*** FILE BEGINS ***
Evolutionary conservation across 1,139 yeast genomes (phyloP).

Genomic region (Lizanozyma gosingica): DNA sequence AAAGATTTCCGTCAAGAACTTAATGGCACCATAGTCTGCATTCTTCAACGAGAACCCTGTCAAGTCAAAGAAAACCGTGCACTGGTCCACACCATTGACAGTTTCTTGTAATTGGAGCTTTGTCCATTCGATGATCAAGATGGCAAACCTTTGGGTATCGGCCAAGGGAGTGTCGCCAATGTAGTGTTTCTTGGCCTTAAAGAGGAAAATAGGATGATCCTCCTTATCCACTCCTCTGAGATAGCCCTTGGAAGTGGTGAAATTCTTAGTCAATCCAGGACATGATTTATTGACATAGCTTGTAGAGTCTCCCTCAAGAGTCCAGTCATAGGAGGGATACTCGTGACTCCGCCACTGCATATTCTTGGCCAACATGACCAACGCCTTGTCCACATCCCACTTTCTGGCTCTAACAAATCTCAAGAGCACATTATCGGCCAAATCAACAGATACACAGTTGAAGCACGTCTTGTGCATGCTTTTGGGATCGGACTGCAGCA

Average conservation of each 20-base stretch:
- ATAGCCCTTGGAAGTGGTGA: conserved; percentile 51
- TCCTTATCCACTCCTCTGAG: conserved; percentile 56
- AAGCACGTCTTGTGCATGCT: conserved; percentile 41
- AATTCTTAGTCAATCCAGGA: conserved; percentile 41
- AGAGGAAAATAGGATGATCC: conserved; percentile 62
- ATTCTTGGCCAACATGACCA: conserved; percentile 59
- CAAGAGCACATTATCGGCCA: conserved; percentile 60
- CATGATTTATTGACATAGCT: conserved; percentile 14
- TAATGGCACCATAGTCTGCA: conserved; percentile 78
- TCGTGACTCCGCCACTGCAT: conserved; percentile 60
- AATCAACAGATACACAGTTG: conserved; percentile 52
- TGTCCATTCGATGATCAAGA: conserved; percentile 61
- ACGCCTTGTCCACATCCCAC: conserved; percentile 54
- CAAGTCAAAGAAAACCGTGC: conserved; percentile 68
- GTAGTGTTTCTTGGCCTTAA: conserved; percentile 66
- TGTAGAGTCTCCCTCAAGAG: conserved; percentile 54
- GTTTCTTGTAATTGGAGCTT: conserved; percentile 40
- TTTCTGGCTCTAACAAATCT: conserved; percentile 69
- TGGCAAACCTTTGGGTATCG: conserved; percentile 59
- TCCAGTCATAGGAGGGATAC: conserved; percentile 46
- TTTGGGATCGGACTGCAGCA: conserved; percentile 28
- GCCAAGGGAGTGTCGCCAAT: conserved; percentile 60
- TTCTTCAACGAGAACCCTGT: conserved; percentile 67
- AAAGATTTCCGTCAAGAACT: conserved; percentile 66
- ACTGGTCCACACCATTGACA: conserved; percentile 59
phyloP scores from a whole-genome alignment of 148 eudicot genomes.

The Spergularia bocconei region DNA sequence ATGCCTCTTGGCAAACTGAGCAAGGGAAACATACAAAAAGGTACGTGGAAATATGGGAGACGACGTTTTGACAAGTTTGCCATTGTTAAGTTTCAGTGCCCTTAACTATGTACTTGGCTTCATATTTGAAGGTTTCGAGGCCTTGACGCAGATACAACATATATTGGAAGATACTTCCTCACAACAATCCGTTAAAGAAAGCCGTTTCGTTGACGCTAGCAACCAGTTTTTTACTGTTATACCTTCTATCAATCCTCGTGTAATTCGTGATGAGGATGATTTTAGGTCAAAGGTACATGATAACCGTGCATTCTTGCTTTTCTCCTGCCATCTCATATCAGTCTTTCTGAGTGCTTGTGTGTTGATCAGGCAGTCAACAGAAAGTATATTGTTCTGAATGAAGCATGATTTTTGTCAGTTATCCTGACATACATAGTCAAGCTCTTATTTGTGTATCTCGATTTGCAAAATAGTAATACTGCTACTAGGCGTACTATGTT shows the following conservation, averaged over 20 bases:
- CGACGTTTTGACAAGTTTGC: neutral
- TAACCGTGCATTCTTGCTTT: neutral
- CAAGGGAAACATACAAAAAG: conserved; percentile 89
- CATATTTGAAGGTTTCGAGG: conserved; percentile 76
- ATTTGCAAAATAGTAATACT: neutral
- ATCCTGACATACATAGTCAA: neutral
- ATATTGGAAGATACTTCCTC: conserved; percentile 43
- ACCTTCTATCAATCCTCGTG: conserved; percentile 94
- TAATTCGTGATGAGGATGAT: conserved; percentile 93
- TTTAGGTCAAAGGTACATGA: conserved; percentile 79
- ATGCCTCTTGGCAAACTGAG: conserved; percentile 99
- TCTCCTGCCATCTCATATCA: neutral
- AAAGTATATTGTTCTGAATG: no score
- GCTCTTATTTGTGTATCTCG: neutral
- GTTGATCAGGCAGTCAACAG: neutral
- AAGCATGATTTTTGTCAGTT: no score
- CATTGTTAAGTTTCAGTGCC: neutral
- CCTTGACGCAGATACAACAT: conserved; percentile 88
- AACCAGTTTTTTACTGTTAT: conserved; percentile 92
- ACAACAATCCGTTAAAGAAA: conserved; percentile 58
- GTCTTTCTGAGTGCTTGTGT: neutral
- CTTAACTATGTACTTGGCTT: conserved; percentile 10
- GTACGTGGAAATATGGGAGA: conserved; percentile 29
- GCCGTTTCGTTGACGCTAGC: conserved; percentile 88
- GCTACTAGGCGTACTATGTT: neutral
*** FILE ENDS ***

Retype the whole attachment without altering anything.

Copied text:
Evolutionary conservation across 1,139 yeast genomes (phyloP).

Genomic region (Lizanozyma gosingica): DNA sequence AAAGATTTCCGTCAAGAACTTAATGGCACCATAGTCTGCATTCTTCAACGAGAACCCTGTCAAGTCAAAGAAAACCGTGCACTGGTCCACACCATTGACAGTTTCTTGTAATTGGAGCTTTGTCCATTCGATGATCAAGATGGCAAACCTTTGGGTATCGGCCAAGGGAGTGTCGCCAATGTAGTGTTTCTTGGCCTTAAAGAGGAAAATAGGATGATCCTCCTTATCCACTCCTCTGAGATAGCCCTTGGAAGTGGTGAAATTCTTAGTCAATCCAGGACATGATTTATTGACATAGCTTGTAGAGTCTCCCTCAAGAGTCCAGTCATAGGAGGGATACTCGTGACTCCGCCACTGCATATTCTTGGCCAACATGACCAACGCCTTGTCCACATCCCACTTTCTGGCTCTAACAAATCTCAAGAGCACATTATCGGCCAAATCAACAGATACACAGTTGAAGCACGTCTTGTGCATGCTTTTGGGATCGGACTGCAGCA

Average conservation of each 20-base stretch:
- ATAGCCCTTGGAAGTGGTGA: conserved; percentile 51
- TCCTTATCCACTCCTCTGAG: conserved; percentile 56
- AAGCACGTCTTGTGCATGCT: conserved; percentile 41
- AATTCTTAGTCAATCCAGGA: conserved; percentile 41
- AGAGGAAAATAGGATGATCC: conserved; percentile 62
- ATTCTTGGCCAACATGACCA: conserved; percentile 59
- CAAGAGCACATTATCGGCCA: conserved; percentile 60
- CATGATTTATTGACATAGCT: conserved; percentile 14
- TAATGGCACCATAGTCTGCA: conserved; percentile 78
- TCGTGACTCCGCCACTGCAT: conserved; percentile 60
- AATCAACAGATACACAGTTG: conserved; percentile 52
- TGTCCATTCGATGATCAAGA: conserved; percentile 61
- ACGCCTTGTCCACATCCCAC: conserved; percentile 54
- CAAGTCAAAGAAAACCGTGC: conserved; percentile 68
- GTAGTGTTTCTTGGCCTTAA: conserved; percentile 66
- TGTAGAGTCTCCCTCAAGAG: conserved; percentile 54
- GTTTCTTGTAATTGGAGCTT: conserved; percentile 40
- TTTCTGGCTCTAACAAATCT: conserved; percentile 69
- TGGCAAACCTTTGGGTATCG: conserved; percentile 59
- TCCAGTCATAGGAGGGATAC: conserved; percentile 46
- TTTGGGATCGGACTGCAGCA: conserved; percentile 28
- GCCAAGGGAGTGTCGCCAAT: conserved; percentile 60
- TTCTTCAACGAGAACCCTGT: conserved; percentile 67
- AAAGATTTCCGTCAAGAACT: conserved; percentile 66
- ACTGGTCCACACCATTGACA: conserved; percentile 59
phyloP scores from a whole-genome alignment of 148 eudicot genomes.

The Spergularia bocconei region DNA sequence ATGCCTCTTGGCAAACTGAGCAAGGGAAACATACAAAAAGGTACGTGGAAATATGGGAGACGACGTTTTGACAAGTTTGCCATTGTTAAGTTTCAGTGCCCTTAACTATGTACTTGGCTTCATATTTGAAGGTTTCGAGGCCTTGACGCAGATACAACATATATTGGAAGATACTTCCTCACAACAATCCGTTAAAGAAAGCCGTTTCGTTGACGCTAGCAACCAGTTTTTTACTGTTATACCTTCTATCAATCCTCGTGTAATTCGTGATGAGGATGATTTTAGGTCAAAGGTACATGATAACCGTGCATTCTTGCTTTTCTCCTGCCATCTCATATCAGTCTTTCTGAGTGCTTGTGTGTTGATCAGGCAGTCAACAGAAAGTATATTGTTCTGAATGAAGCATGATTTTTGTCAGTTATCCTGACATACATAGTCAAGCTCTTATTTGTGTATCTCGATTTGCAAAATAGTAATACTGCTACTAGGCGTACTATGTT shows the following conservation, averaged over 20 bases:
- CGACGTTTTGACAAGTTTGC: neutral
- TAACCGTGCATTCTTGCTTT: neutral
- CAAGGGAAACATACAAAAAG: conserved; percentile 89
- CATATTTGAAGGTTTCGAGG: conserved; percentile 76
- ATTTGCAAAATAGTAATACT: neutral
- ATCCTGACATACATAGTCAA: neutral
- ATATTGGAAGATACTTCCTC: conserved; percentile 43
- ACCTTCTATCAATCCTCGTG: conserved; percentile 94
- TAATTCGTGATGAGGATGAT: conserved; percentile 93
- TTTAGGTCAAAGGTACATGA: conserved; percentile 79
- ATGCCTCTTGGCAAACTGAG: conserved; percentile 99
- TCTCCTGCCATCTCATATCA: neutral
- AAAGTATATTGTTCTGAATG: no score
- GCTCTTATTTGTGTATCTCG: neutral
- GTTGATCAGGCAGTCAACAG: neutral
- AAGCATGATTTTTGTCAGTT: no score
- CATTGTTAAGTTTCAGTGCC: neutral
- CCTTGACGCAGATACAACAT: conserved; percentile 88
- AACCAGTTTTTTACTGTTAT: conserved; percentile 92
- ACAACAATCCGTTAAAGAAA: conserved; percentile 58
- GTCTTTCTGAGTGCTTGTGT: neutral
- CTTAACTATGTACTTGGCTT: conserved; percentile 10
- GTACGTGGAAATATGGGAGA: conserved; percentile 29
- GCCGTTTCGTTGACGCTAGC: conserved; percentile 88
- GCTACTAGGCGTACTATGTT: neutral